monitoring system provides monthly budget performance reports which compare actual versus budgeted
expenses. This system was enhanced in 1979 by adding a quarterly listing of significant budget variances
which must be explained by unit managers. Another
improvement in the budget system was the formulation
of a budget change process in which budget units
compete for surplus funds identified by the variance
reports. For 1979, actual expenses were under budget
by 0.7 percent.
Accounting Programs directs the Comptroller's fiscal
reporting operations. In 1979, refinements and improvements were made to the computer-based financial information system. That system, which relies on
the concept of cost center responsibility accounting, is
linked directly to the budget monitoring process. The
flexibility of this system permits timely preparation of
specialized reports and analyses for management.
Systems and Data Processing Division

Computer processing requirements in 1979 grew by
98 percent over 1978. Costs in 1979 were 15 percent
higher than 1978 costs and only 3.3 percent higher
than 1977 costs. In the face of having automated data
processing requirements double in 1979, the Systems
and Data Processing Division was able to contain
costs by:
• Moving computer work to a more efficient and
economical computer system;
• Moving computer files to a more economical
storage medium;
• Negotiating greater discounts from the computer contractor by guaranteeing specific levels
of monthly processing;
• Negotiating a $55,000 annual telecommunications cost reduction with the computer contractor;
• Initiating cost reduction procedures for backing
up computer files;
• Implementing cost reduction procedures for
programmers; and
• Implementing a computer procedure to disconnect programmer terminals from the main computer following 20 minutes of inactivity.

26


Major project activities in 1979 included production
of OCC's national bank surveillance system which produced quarterly bank performance reports on time for
all national banks, all Federal Reserve member banks
and all state banks in New York, Virginia and Nevada.
A contract was signed to develop the national bank
surveillance video display system, which will eventually allow bank examiners to acquire critical national
bank data on demand.
A new minicomputer system was selected and ordered. The system will support functions such as personnel, payroll and time and attendance. In addition, a
time utilization management system for all OCC employees was developed and implemented in late 1979.
The statistical data sheet system was developed to
produce automated reports on bank examination data.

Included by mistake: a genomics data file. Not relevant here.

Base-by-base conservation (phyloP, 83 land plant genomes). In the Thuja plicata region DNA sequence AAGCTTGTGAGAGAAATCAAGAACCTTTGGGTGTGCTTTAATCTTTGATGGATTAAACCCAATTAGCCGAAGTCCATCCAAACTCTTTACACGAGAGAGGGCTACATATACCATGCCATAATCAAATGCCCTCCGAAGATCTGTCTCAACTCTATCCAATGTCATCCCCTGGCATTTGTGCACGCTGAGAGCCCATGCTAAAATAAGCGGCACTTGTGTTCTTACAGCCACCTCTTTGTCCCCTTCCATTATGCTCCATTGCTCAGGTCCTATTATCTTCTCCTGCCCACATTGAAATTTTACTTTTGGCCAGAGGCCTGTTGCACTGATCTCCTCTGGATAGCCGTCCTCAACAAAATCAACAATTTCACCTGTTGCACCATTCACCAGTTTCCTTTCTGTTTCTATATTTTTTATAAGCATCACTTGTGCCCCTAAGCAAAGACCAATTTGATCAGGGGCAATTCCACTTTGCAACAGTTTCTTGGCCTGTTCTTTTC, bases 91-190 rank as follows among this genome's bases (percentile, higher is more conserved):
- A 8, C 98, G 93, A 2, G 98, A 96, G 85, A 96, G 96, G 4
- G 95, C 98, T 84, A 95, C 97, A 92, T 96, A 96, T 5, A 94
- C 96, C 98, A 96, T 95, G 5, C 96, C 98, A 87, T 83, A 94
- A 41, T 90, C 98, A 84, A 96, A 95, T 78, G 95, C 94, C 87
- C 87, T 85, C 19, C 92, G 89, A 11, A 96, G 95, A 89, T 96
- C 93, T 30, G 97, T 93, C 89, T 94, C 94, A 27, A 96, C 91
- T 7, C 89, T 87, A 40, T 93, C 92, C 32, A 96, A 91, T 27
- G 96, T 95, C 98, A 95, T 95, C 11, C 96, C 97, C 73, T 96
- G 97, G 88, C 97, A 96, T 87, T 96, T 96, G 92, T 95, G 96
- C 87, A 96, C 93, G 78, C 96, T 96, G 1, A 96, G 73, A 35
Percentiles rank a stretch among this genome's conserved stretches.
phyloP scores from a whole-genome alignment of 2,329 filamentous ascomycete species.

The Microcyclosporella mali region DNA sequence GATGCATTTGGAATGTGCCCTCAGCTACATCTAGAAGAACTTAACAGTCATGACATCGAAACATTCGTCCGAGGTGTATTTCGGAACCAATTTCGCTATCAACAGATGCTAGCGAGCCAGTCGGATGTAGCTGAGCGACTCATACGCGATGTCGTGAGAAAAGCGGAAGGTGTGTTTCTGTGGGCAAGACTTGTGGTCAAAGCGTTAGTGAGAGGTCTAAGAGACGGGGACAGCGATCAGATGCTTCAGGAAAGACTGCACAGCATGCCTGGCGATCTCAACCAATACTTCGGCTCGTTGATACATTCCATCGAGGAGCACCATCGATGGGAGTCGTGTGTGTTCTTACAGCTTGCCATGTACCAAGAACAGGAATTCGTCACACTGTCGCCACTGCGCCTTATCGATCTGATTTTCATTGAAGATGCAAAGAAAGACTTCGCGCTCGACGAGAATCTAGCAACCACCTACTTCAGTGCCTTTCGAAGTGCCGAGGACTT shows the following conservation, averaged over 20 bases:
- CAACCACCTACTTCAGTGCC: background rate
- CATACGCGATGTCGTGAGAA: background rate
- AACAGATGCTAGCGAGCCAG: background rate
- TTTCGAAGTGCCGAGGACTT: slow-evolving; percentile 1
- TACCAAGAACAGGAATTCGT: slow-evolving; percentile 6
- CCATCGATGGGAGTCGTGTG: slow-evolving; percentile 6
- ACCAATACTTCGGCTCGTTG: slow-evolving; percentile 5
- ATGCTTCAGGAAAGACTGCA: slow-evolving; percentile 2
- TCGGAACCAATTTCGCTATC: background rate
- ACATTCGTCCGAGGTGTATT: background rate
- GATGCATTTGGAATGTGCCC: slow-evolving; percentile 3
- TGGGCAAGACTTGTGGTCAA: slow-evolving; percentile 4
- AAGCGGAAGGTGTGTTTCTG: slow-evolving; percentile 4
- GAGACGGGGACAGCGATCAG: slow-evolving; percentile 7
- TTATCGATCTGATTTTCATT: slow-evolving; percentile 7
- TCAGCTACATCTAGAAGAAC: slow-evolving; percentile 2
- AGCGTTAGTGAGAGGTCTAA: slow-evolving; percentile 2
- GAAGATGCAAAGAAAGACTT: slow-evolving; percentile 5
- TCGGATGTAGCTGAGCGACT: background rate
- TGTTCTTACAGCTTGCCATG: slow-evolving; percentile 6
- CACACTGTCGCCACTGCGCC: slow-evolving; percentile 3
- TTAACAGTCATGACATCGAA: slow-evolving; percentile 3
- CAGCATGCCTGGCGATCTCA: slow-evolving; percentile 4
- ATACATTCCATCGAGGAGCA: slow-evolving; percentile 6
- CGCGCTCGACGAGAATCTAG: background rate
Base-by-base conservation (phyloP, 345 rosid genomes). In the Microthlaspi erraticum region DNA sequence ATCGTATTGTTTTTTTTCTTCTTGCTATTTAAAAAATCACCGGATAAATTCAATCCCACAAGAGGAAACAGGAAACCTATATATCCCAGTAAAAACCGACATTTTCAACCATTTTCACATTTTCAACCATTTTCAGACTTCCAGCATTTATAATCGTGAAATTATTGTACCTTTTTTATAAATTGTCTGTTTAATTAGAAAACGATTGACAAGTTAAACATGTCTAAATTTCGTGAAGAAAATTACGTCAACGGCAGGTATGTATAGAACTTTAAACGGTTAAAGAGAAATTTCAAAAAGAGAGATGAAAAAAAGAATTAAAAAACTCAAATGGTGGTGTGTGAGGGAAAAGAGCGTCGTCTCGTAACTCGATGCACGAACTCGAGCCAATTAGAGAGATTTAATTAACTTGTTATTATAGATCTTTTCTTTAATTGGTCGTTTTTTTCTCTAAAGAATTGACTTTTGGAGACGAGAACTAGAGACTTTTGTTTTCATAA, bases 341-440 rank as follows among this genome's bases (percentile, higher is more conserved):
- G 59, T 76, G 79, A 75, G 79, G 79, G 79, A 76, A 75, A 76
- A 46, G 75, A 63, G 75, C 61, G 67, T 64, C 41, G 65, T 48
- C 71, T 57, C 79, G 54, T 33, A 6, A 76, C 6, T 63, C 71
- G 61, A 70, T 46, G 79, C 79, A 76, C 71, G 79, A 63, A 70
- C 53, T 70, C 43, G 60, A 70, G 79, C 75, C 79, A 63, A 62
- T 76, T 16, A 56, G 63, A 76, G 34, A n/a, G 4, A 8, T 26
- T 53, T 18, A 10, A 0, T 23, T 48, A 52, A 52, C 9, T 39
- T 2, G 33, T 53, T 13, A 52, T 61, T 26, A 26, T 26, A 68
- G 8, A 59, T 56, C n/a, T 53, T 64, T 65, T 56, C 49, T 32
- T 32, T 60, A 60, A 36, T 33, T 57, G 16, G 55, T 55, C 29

This system was started in late 1979. The fair housing
lending system, also initiated in late 1979, can process
lending data from national banks and flag potential
problem areas of discrimination. The bank organization structure system for tracking specific corporate
transactions was also completed in 1979.
During 1979, the division participated in a study to
determine the feasibility of merging OCC and Federal
Deposit Insurance Corporation automated data processing support activities. The completed study was
referred to top-level management for consideration.
This effort could result in the eventual merging of automated data processing functions for the two agencies.
Human Resources Division

Exemplary progress in the area of equal employment opportunity (EEO) earned recognition for the
Deputy Comptroller for Administration, the EEO officer,
the associate director for employee relations and the
manager of minority and special emphasis programs.
The Secretary of the Treasury presented them the
department's EEO Award for 1979. Their development
of population-based hiring goals, a computerized recruitment resources information system, an advertising
campaign directed at minority and female media, and
other EEO programs aided in attracting highly qualified women and minority applicants to OCC.
Enactment of the Civil Service Reform Act in 1978
had a significant impact on human resources programs in the areas of employee relations, national recruitment, compensation, staffing and operations, and
personnel development. The Human Resources Division initiated several of the programs outlined in the
act, and measurable progress was made toward implementing the act's provisions.
The Senior Executive Service was established in
July, and all OCC senior management officials converted to membership in the program. A performance
appraisal system for senior executives was implemented, and similar programs were also developed for
competitive and excepted service employees. Policy
and procedures were updated for OCC's Incentive
Awards Program.
Most Washington, D.C. and regional employees began participating in a compressed work schedule experiment in September. An expanded dental insurance

plan, an improved physical examination program and
a brochure highlighting OCC employee benefits were
offered during 1979. Revised travel regulations were
also adopted encouraging energy conservation.
During 1979, increased emphasis was given to
OCC's compensation program. A salary survey was
conducted to evaluate OCC salaries relative to those
for similar positions in the banking industry and in
other regulatory agencies. Position descriptions were
reviewed or developed for all professional and managerial jobs, and policies and procedures governing
compensation and position evaluation issues were developed.
A Cooperative Education Program was established
in the Washington, D.C. Office, with seven interns participating in the initial session. Twenty more students
will be selected in 1980. At the same time, there were
57 interns in the regional cooperative program.